To keep a hold of this grasp of the sonic world I am fully encapsulated in, as well as holding onto and welcoming my parenting role within this practice.

Silence and parenting at times go together in somewhat unhealthy ways: to silently pack away a life back into ourselves so as not to seem selfish, a life that very much existed before parenthood began. We are then pushed to reinvent ourselves around parenthood, as if the aspirations before that were not important. Being a parent, artist, composer or whoever one is as a creative, does not need to dissolve into silence. It can be cacophonous.

I understand this process is not an easy shift, or even a possible one for some parents, especially single parents But i do believe that packing away parts of ourselves to become a different person in the name of parenthood creates a storm—a storm that cannot be easily recognised, but a storm that can present itself in ways that can be frustrating and confusing.

I have often found space in the isolating parts of parenthood, an example is the lockdown, where community is almost instantly shrunk. There were ways to produce creative work in isolation that shone a light on not only the vulnerable side of single parenting but also the vulnerability of my work. Time became non existent, and although lockdown was one of the most difficult times for myself as a parent, there were moments dedicated to play with my work as well as with my daughter. This produced a new realm of discovery for my practice that still exists in myself as a freelance artist in the pandemic.

Of course, there are sacrifices to resume a musical practice.Perhaps going to sleep a few hours later than usual, amending my sound equipment to suit the late-night workflow, connecting to different ways of collaborating and being deeply honest about the ways I communicate how collaborating can suit me as an artist.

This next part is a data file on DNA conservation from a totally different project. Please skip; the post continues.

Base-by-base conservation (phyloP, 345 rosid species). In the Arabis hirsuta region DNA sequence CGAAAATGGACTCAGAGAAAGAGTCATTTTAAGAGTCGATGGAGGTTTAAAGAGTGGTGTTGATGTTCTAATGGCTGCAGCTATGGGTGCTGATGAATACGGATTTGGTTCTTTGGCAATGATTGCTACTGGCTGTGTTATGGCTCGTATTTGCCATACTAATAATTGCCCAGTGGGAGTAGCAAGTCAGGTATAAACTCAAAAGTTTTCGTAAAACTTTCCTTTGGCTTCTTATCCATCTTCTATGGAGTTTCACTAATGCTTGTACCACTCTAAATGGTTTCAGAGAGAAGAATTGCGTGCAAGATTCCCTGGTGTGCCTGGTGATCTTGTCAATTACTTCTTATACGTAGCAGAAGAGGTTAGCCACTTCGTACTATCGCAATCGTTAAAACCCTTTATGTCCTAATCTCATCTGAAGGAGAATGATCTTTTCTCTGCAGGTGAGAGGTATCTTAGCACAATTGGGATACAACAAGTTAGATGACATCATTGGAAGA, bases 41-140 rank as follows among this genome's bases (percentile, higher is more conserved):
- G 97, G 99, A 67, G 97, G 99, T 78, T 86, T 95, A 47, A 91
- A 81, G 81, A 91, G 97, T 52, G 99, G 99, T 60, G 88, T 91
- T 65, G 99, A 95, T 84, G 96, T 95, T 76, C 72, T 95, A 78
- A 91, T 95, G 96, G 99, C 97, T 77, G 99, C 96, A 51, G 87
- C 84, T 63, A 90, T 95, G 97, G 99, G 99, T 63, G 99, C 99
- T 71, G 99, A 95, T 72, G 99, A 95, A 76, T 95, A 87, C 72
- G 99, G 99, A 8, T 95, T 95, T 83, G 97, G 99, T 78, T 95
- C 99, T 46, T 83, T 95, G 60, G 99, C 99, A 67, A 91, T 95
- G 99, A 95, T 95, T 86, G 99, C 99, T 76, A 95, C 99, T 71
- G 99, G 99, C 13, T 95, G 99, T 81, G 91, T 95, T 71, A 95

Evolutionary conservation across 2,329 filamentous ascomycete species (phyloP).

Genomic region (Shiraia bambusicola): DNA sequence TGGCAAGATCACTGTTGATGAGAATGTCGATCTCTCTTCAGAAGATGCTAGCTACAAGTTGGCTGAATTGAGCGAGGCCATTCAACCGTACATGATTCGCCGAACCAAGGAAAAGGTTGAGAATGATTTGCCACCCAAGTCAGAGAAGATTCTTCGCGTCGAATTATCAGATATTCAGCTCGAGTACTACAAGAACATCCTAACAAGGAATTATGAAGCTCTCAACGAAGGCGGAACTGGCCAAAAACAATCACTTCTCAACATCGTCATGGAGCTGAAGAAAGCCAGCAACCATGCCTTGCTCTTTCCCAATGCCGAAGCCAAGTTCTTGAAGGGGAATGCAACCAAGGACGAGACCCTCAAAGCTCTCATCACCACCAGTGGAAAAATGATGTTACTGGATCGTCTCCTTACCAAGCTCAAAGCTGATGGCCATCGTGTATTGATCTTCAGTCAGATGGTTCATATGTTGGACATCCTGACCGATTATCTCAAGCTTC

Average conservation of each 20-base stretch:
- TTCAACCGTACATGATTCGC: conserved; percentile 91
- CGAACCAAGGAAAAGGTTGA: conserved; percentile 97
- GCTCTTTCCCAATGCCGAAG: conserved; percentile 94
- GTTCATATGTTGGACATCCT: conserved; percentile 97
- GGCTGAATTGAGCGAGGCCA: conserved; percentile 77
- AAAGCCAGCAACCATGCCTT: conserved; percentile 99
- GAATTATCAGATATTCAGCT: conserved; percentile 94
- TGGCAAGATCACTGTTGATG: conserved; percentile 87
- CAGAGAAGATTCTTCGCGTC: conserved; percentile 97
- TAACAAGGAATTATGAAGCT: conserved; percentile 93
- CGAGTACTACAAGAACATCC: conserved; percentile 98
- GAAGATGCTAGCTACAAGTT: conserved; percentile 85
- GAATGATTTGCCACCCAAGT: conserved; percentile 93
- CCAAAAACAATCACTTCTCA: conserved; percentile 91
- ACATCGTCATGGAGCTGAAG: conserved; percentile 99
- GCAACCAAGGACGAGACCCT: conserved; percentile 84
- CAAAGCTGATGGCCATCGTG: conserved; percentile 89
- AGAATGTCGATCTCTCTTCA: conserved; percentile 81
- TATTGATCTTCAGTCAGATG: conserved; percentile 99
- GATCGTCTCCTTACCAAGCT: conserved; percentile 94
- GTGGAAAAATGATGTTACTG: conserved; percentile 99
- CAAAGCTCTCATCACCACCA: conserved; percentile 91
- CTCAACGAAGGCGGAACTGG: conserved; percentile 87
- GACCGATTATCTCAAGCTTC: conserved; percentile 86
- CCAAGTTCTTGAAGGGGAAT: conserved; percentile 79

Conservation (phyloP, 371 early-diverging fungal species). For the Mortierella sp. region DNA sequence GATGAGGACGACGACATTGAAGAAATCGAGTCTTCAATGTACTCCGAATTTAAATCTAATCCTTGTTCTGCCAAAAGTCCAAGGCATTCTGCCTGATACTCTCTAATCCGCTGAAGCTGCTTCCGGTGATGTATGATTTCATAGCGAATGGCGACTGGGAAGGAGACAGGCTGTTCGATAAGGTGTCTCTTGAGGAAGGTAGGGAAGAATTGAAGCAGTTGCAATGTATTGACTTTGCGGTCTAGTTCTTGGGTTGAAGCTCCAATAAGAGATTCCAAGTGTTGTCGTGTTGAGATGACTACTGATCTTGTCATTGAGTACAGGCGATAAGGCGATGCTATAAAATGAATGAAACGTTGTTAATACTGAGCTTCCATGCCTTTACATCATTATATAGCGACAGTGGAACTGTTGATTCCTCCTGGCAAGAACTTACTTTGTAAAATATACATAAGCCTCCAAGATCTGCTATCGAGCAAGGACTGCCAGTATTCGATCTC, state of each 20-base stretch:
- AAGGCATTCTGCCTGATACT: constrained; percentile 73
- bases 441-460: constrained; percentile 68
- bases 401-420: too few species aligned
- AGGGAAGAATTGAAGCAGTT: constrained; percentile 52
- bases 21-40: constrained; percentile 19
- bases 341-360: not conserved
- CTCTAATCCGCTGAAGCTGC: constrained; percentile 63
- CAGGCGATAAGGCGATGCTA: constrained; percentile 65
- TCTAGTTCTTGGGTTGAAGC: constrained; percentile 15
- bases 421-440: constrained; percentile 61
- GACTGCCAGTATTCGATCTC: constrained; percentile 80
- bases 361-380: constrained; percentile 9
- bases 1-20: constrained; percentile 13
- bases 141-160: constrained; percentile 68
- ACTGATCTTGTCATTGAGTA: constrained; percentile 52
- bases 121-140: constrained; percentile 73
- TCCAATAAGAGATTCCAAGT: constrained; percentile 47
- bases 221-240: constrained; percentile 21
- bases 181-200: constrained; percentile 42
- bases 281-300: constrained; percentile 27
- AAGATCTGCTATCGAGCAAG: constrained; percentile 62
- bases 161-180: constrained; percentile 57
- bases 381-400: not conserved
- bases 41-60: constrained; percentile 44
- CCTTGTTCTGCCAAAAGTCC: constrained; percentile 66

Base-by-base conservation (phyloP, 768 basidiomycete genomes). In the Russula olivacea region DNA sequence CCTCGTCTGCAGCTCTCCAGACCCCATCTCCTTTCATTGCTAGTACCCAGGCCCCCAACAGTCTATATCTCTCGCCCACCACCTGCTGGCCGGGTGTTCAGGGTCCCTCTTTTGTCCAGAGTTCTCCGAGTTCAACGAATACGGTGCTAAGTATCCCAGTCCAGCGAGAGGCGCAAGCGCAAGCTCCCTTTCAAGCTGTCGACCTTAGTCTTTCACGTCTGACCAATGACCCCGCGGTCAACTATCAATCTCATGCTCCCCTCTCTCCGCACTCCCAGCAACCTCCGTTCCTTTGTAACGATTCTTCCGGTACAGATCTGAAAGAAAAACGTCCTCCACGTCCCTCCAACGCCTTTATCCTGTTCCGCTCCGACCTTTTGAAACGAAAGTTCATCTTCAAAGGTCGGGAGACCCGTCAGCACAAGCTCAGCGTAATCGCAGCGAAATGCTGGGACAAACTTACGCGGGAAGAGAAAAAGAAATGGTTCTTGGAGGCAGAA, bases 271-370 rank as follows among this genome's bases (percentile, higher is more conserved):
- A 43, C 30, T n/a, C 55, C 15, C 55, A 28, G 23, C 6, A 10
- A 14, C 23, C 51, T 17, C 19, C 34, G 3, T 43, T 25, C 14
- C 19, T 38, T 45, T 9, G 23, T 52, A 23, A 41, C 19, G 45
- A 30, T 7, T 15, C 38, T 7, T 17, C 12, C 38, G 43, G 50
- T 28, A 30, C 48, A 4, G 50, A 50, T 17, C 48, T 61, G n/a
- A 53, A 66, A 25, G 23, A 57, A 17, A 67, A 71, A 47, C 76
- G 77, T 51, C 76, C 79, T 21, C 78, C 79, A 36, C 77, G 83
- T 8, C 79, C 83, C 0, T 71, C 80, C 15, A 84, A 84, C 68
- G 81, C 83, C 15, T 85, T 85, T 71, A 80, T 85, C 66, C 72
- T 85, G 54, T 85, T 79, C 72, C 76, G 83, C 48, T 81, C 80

’Go out and grab at your life’’ — forget the poor mum narrative, we need to do what we have to do, at times its beautiful and at times it stretches beyond our capabilities, but I have become grateful for allowing myself to prioritise my sonic obsession and role of a composer alongside being a parent.

We as parents are all the things, I can say this for me as a single parent and perhaps for other single parents. There are ebbs and flows in terms of what becomes a priority at any given time, but all those needs will always be there and need not be forgotten or neglected.

As I continue to write music and connect deeper to the sonic world around me, the impact of the outer voices of expectations have slowly become a distant murmur. Instead I choose to connect to what works inside of myself and my family as a parent as a composer, and connect to those within my community that accept and welcome the inner voice of combining my practice and mothering. Giving myself total autonomy to separate and join them in a way that suits.

Seeing myself both as a parent and a composer, together, has been a powerful acceptance. Creating work alongside my child while also cherishing the moments I had to develop alone. It is a long process of adaptation and a regular shifting of processes and working environments, but I have never once wanted to sacrifice my work in the name of societal parental expectations.

I choose to celebrate time, to celebrate black single parents, black queer and nonbinary parents, pushing through marginalisation while also materialising work that stretches beyond our identities.

And celebrating the process of this work while still acknowledging the struggle of my place within society, without letting it shape or deeply influence the space I have worked hard to make safe and creatively habitable for both my compositional and parenting work.

Raf Alero is a Composer and Writer, their sound work is mainly around the use of the voice, analogue synthesis and influences from contemporary classical music. They are currently on an MA course in Musicology, where they will focus their research work on the presence, compositions and experiences of black classical composers.